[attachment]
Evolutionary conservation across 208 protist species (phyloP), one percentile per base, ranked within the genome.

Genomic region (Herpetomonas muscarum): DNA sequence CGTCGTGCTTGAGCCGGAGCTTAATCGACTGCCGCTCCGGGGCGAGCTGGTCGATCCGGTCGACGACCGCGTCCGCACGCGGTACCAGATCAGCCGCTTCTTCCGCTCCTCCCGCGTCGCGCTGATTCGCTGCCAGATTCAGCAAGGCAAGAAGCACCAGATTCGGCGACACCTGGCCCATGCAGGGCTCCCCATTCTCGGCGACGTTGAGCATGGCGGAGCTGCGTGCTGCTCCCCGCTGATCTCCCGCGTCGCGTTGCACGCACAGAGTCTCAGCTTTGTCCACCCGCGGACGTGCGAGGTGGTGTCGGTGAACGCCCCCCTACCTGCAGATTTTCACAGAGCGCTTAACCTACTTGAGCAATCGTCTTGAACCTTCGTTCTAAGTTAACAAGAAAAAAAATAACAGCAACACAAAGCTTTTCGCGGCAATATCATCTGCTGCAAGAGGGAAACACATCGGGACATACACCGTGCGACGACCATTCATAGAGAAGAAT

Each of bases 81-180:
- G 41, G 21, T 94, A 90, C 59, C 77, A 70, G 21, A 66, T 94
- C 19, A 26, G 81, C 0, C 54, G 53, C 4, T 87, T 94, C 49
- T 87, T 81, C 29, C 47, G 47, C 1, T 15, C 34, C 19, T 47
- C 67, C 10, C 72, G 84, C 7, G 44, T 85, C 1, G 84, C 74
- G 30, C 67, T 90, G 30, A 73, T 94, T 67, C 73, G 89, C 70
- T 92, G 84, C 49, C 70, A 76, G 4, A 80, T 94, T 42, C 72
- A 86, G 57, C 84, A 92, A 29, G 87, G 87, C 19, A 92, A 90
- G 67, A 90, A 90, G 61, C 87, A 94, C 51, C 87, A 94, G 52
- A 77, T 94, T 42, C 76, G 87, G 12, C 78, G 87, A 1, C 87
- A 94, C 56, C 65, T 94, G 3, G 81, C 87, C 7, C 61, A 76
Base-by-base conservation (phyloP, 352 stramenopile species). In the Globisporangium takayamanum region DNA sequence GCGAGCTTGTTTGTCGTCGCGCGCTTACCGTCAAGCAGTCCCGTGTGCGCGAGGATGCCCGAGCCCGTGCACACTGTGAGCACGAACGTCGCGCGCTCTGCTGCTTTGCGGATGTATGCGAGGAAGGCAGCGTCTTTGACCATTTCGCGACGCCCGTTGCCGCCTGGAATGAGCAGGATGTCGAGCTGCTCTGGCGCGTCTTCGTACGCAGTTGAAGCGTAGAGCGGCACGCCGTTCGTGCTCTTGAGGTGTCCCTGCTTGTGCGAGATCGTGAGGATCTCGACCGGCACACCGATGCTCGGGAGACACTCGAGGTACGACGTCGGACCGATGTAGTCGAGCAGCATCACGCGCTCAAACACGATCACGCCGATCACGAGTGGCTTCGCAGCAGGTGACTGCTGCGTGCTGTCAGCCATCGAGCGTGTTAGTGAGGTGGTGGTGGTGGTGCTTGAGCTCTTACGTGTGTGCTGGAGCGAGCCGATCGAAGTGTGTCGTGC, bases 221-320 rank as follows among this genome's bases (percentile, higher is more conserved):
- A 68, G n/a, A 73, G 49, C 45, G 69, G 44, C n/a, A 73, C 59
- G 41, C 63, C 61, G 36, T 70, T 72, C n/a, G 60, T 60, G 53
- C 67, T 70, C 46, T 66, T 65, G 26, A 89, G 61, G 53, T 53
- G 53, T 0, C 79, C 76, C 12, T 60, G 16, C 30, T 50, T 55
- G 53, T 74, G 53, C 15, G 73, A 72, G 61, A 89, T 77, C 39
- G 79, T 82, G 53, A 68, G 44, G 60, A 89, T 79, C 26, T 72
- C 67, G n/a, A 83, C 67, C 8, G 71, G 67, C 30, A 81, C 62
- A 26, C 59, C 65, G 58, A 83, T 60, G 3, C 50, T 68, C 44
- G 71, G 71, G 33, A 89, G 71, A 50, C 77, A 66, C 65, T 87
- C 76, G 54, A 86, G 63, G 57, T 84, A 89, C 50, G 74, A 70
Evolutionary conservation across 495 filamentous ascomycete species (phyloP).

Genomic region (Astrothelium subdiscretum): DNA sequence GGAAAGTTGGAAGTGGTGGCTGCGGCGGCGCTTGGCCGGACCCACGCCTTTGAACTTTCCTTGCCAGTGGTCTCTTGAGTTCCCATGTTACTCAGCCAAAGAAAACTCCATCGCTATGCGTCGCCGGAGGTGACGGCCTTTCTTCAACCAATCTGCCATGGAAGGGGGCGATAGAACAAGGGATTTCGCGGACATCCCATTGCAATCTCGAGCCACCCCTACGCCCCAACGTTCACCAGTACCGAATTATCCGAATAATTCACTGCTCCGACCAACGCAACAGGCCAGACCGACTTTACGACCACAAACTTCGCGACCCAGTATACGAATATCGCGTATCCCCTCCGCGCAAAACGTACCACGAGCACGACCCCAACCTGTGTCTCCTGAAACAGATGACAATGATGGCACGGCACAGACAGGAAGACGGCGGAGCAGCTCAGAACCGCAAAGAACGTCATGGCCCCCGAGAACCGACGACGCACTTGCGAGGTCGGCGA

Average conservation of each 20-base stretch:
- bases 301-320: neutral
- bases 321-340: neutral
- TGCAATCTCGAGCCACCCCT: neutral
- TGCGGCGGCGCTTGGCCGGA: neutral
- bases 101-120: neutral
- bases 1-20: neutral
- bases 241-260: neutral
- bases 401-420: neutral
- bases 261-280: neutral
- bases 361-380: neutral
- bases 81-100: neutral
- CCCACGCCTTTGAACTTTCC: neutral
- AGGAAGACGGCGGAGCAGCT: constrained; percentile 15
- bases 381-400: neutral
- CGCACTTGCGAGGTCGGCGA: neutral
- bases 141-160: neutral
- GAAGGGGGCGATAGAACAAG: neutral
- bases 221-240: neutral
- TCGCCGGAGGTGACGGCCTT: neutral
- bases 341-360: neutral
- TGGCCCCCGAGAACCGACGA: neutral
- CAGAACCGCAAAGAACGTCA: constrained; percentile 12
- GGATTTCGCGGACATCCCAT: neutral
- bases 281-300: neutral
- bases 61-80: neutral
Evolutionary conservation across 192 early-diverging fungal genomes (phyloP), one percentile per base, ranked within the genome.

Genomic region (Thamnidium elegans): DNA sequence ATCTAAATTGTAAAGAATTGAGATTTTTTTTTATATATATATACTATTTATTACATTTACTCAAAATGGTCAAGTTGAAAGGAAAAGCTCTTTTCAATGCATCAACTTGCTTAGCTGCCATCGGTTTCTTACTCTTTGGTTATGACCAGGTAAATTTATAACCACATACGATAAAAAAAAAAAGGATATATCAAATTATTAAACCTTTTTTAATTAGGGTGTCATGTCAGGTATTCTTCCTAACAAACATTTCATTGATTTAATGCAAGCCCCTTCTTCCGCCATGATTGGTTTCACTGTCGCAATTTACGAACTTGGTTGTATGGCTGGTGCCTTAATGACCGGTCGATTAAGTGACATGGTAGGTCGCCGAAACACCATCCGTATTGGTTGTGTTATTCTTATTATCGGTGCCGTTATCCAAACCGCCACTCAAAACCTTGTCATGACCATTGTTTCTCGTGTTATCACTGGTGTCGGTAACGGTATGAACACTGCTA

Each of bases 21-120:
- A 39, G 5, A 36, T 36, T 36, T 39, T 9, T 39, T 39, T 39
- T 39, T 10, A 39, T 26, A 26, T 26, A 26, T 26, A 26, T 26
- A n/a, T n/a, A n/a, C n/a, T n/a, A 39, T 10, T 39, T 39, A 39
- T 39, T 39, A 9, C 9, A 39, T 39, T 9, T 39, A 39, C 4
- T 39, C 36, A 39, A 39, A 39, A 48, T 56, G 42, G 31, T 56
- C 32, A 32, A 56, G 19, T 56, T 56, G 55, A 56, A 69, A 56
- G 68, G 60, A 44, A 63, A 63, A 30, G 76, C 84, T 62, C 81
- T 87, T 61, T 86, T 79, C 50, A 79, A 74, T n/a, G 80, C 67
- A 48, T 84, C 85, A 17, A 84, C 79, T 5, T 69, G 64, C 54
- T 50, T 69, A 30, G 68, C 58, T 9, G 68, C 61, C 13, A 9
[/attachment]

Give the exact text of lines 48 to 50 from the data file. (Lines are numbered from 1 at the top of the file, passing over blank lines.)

- TGGCCCCCGAGAACCGACGA: neutral
- CAGAACCGCAAAGAACGTCA: constrained; percentile 12
- GGATTTCGCGGACATCCCAT: neutral